One of these friends was expressing her disappointment in receiving two B’s this semester where her previous grads had been all A’s. She had perspective; she understood that this wasn’t the end of the world, just that it was missing the goal she had made for herself.
I had a number of responses I could have said, but as her friends seemed to have it well in hand, I pondered something bigger.
That is expectations, doing our best, and peace of mind.
Some of us have had a lot of expectations put on us by parents/teachers/society/etc., and others have self-inflicted expectations. But why? We don’t have to say yes to these expectations, though often we don’t realize that until it’s become almost second nature. Getting straight A’s in college is a worthy goal, but the student making that goal may not realize what they are getting into. They may not realize that there are professors out there who grade on a curve or don’t believe in giving A’s. Or they may learn of a class that sounds really interesting but also know that it’s really hard. If they are committed to that 4.0 GPA, maybe they don’t take the class for fear of a less than A grade. I don’t think that’s what college or life is supposed to be about.
Once we realize that our expectations may not match with reality, what we can work with instead is doing our best. What is our best? It changes day to day. In my last Fall quarter of seminary my dad entered Hospice care. I rearranged the classes I could to give myself a lighter term, but some classes I had to take that quarter or not graduate on schedule. My best effort some of those days was not the caliber of my best effort of some other times in my school career. It didn’t matter, I was present to what I needed to be present to: my family, my feelings, and yes my school work.
When we allow our expectations to be more flexible and instead do our best, the result is peace of mind. I remember one of my classmates commenting how happy they were when they got their first B after earning all A’s for several terms. My friend said it took the pressure off, they no longer had the possibility of getting a perfect grade throughout school and now he could breathe. Not that they wouldn’t keep putting in all their effort, but that now they could do it with less stress.
This applies to so much more than schooling, I see people getting themselves all worked up trying to meet some illusorily and unattainable standard, when they would be so much happier allowing that their best was all they could do. In giving themselves permission to be right where they were would actually free up their energies to do better!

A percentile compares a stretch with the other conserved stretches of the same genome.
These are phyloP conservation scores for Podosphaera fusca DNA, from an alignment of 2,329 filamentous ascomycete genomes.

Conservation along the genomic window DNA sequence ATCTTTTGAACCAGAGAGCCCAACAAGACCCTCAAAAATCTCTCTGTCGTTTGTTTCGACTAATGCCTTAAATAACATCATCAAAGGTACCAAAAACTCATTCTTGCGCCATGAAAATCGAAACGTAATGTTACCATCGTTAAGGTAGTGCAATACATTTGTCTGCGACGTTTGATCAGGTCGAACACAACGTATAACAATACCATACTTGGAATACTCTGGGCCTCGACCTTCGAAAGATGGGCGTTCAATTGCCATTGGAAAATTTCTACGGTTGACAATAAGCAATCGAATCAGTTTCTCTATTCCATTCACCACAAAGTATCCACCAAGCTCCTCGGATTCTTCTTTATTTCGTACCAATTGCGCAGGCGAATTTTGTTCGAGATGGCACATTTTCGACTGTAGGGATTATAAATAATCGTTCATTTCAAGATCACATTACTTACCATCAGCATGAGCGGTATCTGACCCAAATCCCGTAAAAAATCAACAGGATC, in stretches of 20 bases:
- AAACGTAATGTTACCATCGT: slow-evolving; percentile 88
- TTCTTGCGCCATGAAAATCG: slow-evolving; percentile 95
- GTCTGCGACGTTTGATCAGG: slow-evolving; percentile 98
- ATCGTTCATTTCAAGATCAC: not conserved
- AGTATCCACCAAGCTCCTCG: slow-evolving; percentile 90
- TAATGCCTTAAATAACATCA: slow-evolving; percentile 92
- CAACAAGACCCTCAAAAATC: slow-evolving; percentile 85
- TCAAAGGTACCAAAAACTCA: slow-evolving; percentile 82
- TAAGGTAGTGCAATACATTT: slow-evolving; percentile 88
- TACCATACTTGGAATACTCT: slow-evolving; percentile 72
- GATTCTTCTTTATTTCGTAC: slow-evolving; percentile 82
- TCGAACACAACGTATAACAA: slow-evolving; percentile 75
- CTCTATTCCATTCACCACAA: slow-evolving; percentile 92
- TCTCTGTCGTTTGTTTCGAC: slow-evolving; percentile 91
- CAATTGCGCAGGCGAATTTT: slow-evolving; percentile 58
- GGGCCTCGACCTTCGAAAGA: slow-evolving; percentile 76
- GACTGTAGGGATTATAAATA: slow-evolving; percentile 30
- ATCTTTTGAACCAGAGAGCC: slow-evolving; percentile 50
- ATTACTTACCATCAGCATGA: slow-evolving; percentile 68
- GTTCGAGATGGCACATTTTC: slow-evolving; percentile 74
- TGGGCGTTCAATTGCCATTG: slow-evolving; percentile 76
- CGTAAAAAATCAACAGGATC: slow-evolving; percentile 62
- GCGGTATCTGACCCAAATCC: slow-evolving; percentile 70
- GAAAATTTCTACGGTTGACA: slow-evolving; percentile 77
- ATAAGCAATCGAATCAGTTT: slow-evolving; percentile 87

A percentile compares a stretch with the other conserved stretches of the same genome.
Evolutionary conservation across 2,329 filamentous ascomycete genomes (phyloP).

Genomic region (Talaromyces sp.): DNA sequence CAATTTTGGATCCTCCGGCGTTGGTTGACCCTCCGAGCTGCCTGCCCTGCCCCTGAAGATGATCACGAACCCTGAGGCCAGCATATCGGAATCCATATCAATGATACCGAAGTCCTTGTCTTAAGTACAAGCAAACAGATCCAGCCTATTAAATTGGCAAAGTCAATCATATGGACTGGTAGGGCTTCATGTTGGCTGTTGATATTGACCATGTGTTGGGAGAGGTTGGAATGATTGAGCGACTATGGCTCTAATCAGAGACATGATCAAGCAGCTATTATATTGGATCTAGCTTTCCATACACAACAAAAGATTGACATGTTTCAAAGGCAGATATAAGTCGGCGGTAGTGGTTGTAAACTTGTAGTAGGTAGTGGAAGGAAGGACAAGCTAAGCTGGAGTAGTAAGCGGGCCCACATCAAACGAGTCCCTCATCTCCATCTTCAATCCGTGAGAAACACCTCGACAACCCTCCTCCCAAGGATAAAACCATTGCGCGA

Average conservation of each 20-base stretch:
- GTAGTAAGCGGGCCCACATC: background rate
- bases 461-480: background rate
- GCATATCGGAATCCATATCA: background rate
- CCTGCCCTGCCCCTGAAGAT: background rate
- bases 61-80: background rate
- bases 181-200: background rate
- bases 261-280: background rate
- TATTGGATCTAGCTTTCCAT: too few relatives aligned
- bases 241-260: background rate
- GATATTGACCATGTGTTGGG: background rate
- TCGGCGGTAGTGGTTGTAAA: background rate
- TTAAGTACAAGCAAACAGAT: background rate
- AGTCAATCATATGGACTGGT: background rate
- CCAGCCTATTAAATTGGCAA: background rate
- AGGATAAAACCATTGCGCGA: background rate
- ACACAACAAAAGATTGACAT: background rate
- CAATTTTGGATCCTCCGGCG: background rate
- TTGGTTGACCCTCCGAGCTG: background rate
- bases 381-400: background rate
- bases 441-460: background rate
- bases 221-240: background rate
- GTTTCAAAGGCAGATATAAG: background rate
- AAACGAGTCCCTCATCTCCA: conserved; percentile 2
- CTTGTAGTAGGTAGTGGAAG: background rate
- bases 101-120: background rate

The desire for perfection is paralyzing. If I wanted to do everything in my work ‘perfect’ I would never get anything done. I would tweak the website endlessly without ever publishing the new version. I would have to edit and re-read every blog for days. I would obsess over each sermon. I would have to use a script to pray instead of taking a deep breath and just be-ing with whomever is before me. And don’t get me started in how many things I forget to put in the enews weekly! In giving myself permission to do my best I move forward learning from my mistakes and striving to incorporate them in future efforts. I have the peace of mind that not every thing is going to be perfect, but it’s going to be pretty good, and sometimes even great, and while we strive for excellence, there is always going to be another level to attain. (That’s why doctors and lawyers offices are called their ‘practice’.)
One of my dear classmates who was juggling in seminary at least as many things as I, always joked with me when things got stressful, “B’s get degrees.” Because sometimes a date with your spouse, a walk with a friend, or a nap is the best way to care for yourself and your life.
In short, have some fun along with the ‘tasks’ of life. You’re going to do fine, and you’ll have a lot more peace.
PS I’ve never had anyone hiring care much about my GPA, experiences count so much more.
PPS My GPA was 3.7 in both undergrad and masters (not that anyone cares).